“It would have zero effect on anyone in my family,” Brady said. 

The student loans have weighed heavily on Brady’s financial life. She’s currently putting off $15,000 worth of repairs her air conditioner needs, and is worried she’ll be unable to replace her aging cars when they break down. She and her husband had to drain their retirement savings after her husband, a welfare eligibility specialist, lost his job a few years ago. While they’ve since gotten back on their feet career-wise, the loans still cast a long shadow that won’t be dispelled by Biden’s forgiveness plan.

President Biden’s administration also proposed a new plan for federal student loan repayment for undergraduate loans. The plan would cap monthly payments at 5% of your monthly income. After 10 years, whatever remaining balance you have would be eliminated if the original loan balance was $12,000 or less.

Younger Borrowers Benefit Most

Under a $10,000 forgiveness policy, (but not accounting for the extra money for Pell grant recipients), younger borrowers benefit most. About 60% of the money from forgiveness would go to people under 40 under such a policy, the New York Fed estimated. 

Student Loan Forgiveness and Inequality

Most of the money is going to lower and middle-income borrowers—90% of eligible borrowers have household incomes under $75,000, Biden said.

Different analyses have found different racial patterns in who would gain the most from $10,000 of forgiveness. Black and White borrowers would benefit approximately equally, with Hispanic borrowers receiving less, the Wharton and University of Chicago researchers found.

However, a study by researchers at Arizona State University and the University of Iowa found that Latinx and White borrowers would benefit slightly more than Black and Hispanic ones under $10,000 forgiveness, while greater forgiveness amounts would skew more in favor of Black borrowers and serve to narrow the racial wealth gap.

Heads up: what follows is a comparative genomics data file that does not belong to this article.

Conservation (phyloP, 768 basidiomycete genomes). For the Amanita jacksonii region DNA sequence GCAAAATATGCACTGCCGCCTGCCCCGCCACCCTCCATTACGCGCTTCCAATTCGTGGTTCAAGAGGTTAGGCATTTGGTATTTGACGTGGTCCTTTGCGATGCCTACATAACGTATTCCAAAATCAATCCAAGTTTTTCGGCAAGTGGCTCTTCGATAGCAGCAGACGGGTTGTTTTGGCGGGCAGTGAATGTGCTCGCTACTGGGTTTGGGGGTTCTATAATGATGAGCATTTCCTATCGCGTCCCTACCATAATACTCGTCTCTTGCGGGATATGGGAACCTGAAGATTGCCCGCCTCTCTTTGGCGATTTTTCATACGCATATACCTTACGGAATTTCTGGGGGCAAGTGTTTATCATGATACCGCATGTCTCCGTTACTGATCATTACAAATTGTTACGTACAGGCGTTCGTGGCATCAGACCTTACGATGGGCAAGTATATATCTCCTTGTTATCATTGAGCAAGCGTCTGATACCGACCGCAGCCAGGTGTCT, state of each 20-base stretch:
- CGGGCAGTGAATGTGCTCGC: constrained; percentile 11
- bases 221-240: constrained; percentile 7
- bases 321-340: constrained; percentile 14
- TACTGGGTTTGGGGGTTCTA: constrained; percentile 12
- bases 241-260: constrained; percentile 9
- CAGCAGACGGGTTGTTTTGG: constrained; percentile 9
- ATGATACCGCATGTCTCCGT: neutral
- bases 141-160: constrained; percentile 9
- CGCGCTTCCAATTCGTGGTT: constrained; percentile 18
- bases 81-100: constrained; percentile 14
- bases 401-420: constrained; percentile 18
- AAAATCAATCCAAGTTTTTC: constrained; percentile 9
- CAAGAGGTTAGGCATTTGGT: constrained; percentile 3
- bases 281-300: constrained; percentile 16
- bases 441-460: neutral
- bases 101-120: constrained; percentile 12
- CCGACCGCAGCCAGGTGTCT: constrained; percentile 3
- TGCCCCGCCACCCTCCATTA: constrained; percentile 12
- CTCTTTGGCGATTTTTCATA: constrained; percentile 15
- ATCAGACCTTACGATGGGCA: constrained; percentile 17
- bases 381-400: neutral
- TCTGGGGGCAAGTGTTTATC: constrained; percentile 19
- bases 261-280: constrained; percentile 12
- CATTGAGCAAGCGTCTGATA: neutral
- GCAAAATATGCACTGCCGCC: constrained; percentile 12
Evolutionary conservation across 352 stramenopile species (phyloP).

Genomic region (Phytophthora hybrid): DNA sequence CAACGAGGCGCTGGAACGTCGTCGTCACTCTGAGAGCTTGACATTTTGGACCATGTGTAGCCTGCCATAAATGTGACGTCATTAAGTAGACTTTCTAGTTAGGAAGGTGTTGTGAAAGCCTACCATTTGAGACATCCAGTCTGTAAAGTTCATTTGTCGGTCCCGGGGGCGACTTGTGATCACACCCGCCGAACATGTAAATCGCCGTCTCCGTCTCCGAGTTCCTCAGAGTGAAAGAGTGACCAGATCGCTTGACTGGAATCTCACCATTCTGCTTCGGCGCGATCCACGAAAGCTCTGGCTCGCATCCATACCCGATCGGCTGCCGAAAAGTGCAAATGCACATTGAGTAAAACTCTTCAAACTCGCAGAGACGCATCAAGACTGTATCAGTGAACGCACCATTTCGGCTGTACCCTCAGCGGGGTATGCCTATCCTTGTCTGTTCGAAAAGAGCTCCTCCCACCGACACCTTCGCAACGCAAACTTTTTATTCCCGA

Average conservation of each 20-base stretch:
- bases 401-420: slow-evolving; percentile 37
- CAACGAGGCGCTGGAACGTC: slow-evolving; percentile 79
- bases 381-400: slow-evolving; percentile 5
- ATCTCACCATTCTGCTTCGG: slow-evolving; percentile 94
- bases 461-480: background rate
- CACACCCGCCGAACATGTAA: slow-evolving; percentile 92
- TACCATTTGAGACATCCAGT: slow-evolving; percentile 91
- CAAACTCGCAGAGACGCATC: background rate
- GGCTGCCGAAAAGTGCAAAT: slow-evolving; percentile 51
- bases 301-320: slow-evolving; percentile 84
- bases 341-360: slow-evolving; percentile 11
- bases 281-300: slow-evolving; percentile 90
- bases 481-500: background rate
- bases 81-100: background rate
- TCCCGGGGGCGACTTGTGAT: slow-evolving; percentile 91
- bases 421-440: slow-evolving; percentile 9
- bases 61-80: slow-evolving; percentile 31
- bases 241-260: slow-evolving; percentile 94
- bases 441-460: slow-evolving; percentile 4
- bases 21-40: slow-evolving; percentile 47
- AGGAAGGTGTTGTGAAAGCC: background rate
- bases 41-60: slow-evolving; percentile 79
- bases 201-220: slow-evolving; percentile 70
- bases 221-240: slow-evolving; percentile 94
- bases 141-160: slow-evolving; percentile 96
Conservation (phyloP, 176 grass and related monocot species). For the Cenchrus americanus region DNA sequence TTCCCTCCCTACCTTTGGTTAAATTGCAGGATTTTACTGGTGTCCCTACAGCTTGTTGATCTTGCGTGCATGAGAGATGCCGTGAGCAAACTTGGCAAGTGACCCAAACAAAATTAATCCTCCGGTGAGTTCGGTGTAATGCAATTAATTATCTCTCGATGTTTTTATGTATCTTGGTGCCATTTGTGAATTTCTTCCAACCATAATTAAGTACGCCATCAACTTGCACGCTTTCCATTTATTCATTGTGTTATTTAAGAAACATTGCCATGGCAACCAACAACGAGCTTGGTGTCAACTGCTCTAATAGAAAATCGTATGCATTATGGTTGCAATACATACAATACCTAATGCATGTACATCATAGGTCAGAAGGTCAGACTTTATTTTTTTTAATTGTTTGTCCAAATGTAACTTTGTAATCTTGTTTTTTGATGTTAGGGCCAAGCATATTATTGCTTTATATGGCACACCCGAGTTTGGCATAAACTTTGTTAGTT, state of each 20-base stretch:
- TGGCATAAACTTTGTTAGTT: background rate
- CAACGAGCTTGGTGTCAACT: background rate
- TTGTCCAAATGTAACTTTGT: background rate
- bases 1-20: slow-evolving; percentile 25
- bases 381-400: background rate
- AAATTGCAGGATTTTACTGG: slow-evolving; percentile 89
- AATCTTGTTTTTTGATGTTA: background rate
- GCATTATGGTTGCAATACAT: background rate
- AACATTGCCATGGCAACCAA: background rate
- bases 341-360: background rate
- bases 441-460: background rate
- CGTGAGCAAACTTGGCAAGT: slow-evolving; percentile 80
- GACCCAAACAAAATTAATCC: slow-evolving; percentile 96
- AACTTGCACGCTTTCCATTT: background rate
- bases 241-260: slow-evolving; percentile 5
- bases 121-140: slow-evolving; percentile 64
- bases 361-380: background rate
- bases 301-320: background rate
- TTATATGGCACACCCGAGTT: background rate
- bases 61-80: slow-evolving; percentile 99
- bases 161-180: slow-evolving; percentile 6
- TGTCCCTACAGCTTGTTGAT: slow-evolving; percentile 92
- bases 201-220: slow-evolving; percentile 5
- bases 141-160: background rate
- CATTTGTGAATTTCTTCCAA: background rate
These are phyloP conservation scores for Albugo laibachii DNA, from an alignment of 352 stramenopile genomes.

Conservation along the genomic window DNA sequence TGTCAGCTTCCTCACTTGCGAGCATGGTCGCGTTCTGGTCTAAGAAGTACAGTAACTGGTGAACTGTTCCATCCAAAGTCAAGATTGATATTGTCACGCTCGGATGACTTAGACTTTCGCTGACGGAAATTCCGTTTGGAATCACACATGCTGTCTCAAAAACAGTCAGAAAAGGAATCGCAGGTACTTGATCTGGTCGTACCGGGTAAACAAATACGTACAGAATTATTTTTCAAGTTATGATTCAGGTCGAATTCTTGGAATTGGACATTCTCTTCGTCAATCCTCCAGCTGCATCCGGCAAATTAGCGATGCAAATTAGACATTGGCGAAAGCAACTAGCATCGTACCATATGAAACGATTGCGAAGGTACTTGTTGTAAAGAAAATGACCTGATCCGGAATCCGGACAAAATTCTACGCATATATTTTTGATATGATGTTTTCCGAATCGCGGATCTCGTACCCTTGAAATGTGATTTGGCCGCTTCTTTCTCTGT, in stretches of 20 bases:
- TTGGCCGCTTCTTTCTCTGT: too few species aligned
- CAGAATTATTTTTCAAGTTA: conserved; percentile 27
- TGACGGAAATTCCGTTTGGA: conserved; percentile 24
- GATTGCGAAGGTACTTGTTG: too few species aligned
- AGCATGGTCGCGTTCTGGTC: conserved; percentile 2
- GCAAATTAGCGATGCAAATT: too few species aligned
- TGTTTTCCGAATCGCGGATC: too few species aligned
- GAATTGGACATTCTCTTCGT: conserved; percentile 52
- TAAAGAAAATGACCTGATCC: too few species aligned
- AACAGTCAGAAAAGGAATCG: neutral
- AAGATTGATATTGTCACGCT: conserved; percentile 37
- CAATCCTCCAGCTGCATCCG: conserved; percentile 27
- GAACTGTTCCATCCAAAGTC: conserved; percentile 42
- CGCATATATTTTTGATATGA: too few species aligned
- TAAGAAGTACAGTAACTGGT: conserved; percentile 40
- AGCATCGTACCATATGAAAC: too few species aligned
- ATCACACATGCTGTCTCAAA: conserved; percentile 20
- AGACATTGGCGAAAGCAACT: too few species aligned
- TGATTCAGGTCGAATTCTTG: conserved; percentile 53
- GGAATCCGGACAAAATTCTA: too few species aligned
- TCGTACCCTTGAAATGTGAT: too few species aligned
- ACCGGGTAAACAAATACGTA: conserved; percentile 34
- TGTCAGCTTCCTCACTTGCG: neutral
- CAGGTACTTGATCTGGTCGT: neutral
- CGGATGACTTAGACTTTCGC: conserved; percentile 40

The Cost of Student Debt and Canceling It

Aside from the issue of how the loans would affect inequality, critics say it’s fundamentally unfair for people who attended college to receive the benefit of loan forgiveness, while those who were unable to go to college get nothing. The program would cost $300 billion researchers at Wharton said in a report Wednesday, but that calculation did not include the extra money for Pell grant recipients.

Advocates of loan forgiveness contend that students starting in their teen years have been pressured to take on debt as a necessary requirement to launch their careers. At the same time, government funding for college has been cut in recent decades, leaving students with ever greater debt burdens. From their point of view, debt forgiveness is not a handout, but long overdue support for education.

“I feel super fortunate to have been able to go and get my education,” Baca said. “But it definitely almost feels like a punishment after graduating. I kind of look at my diplomas like, that's an expensive piece of paper.”

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Note: This article has been updated with details from President Biden's speech on Aug. 24, 2022.